In 1973, Wu Guanzhong was relocated back to Beijing, where he lived in a humble residential compound in the Shichahai district. During his free time, the artist frequently visited the Black Bamboo Park in Beijing’s Xizhimen to sketch from life. A large lotus pond was in full blossom every summer, radiating exuberance and charm. The artist was mesmerized by this pulsating and vivacious energy. Prior to creating the lot on offer, Wu Guanzhong had made numerous draft-like attempts at capturing the lotus pond using watercolour, gouache, and oil. This persistent examination and experimentation with different types of media, composition, and execution reveal the subject matter’s unusual significance for the artist. Using the image of the lotus, Wu Guanzhong imbues the flowers with deep and abstract sentiment, communicating his reflections on the past, and displaying a tender yet staunch resistance against the trials of life.

 

The Lotus Pond, A Single Drop Amid the Vast Waters of the World

Although Wu Guanzhong’s personal life was in the grip of very difficult circumstances, the subjects animated under his brush exude remarkable strength. The paintings created by Wu Guanzhong during this painful time are a record both of his life’s greatest pains and greatest joys, and within these paintings, one can discern the artist’s own blazing spirit. The tangible living-and-breathing humanity emanating from these paintings is precisely the reason why the artist’s works from the 1970s are a coveted favourite of collectors. Since the time of the ancient scholars, the lotus, with its beautiful and delicate appearance, its refined and elegant aura, has been invoked to symbolize exceptionally noble character. In addition to the flower’s conventional symbolism, Wu Guanzhong’s use of lotuses in his paintings carries another layer of meaning. Previously, the artist had also painted sunflowers and wild mountain flowers, fruit vines and wild chrysanthemums that had sprouted up in hidden corners. Wu Guanzhong had been on a long and tireless search, and it was not until he came upon lotuses that the gates of his heart fully swung open in recognition, freeing him to express his profound and unique meditation on life. He once said:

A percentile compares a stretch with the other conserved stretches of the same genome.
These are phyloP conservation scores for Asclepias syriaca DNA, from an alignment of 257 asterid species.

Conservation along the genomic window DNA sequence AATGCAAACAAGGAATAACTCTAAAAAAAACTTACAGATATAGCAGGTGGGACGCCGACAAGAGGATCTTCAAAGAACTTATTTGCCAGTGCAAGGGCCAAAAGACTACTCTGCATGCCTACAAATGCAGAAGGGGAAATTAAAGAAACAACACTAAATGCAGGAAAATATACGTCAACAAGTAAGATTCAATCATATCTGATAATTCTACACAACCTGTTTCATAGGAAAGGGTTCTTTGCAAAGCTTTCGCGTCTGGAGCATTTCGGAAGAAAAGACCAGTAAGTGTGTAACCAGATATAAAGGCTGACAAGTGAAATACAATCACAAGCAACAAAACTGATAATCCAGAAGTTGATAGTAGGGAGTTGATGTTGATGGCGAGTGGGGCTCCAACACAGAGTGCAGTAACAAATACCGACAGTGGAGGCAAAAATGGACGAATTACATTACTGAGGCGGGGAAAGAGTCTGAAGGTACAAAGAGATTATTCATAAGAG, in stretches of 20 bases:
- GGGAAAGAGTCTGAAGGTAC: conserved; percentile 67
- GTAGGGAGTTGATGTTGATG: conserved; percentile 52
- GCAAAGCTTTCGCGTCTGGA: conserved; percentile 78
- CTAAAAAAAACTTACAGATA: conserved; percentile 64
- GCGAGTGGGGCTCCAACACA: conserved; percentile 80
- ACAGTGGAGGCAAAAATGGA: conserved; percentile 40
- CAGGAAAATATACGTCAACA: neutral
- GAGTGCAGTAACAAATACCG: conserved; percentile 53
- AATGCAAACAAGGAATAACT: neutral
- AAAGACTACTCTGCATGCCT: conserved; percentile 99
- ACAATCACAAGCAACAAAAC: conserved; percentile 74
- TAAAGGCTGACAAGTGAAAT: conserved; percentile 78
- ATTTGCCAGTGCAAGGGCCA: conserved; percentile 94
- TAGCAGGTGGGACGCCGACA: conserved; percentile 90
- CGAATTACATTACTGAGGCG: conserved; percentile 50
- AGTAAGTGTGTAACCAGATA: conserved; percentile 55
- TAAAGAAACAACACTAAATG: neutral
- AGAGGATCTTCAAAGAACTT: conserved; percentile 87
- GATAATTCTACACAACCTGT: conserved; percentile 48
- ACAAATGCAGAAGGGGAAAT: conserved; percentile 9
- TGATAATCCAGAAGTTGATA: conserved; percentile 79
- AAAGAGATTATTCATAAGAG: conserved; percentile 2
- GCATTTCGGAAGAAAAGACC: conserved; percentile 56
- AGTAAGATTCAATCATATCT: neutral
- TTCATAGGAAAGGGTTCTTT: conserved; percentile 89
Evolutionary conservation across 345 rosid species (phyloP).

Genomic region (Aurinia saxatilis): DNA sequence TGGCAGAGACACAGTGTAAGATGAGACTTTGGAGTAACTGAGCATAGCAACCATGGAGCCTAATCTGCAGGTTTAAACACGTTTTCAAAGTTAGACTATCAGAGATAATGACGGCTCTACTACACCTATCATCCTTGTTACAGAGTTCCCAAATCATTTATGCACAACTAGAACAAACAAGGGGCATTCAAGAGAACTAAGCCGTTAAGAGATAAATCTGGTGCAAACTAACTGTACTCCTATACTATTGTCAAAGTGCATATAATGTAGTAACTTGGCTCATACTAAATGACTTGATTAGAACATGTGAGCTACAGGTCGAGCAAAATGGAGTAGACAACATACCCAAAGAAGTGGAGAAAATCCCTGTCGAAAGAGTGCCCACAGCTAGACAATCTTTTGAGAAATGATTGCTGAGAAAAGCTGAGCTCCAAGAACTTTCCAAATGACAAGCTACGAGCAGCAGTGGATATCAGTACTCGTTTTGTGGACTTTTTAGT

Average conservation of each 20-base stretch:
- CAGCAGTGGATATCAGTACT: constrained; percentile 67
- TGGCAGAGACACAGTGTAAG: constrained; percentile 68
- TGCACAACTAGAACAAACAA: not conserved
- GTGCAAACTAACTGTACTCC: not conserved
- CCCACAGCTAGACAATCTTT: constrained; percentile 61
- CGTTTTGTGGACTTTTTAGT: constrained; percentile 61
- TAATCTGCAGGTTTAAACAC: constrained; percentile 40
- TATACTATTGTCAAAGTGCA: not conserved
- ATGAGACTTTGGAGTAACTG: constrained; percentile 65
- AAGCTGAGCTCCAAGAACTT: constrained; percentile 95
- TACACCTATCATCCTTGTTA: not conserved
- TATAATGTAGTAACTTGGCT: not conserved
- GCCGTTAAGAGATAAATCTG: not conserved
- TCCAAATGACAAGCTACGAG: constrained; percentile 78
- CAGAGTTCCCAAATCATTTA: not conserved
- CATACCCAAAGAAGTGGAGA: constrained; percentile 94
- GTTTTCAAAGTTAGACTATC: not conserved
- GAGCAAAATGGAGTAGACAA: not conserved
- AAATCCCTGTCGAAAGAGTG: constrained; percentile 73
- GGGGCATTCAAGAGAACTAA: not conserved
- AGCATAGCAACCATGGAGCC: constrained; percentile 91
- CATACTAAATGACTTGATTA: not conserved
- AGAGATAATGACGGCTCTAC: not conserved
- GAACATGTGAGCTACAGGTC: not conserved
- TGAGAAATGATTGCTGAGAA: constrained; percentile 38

“In the lotus pond, the entire cycle of life and death is on display. It is a microcosm of the twists and turns of our human existence. Light and heavy, joyful or painful – each possesses its own beauty…What it exhibits is not simply the life cycle of the lotus; no, what it wishes to reveal is helplessness, struggle, disdain; it sings as a replacement for weeping.”

Wu Guanzhong, excerpt from Hetang Chunqiu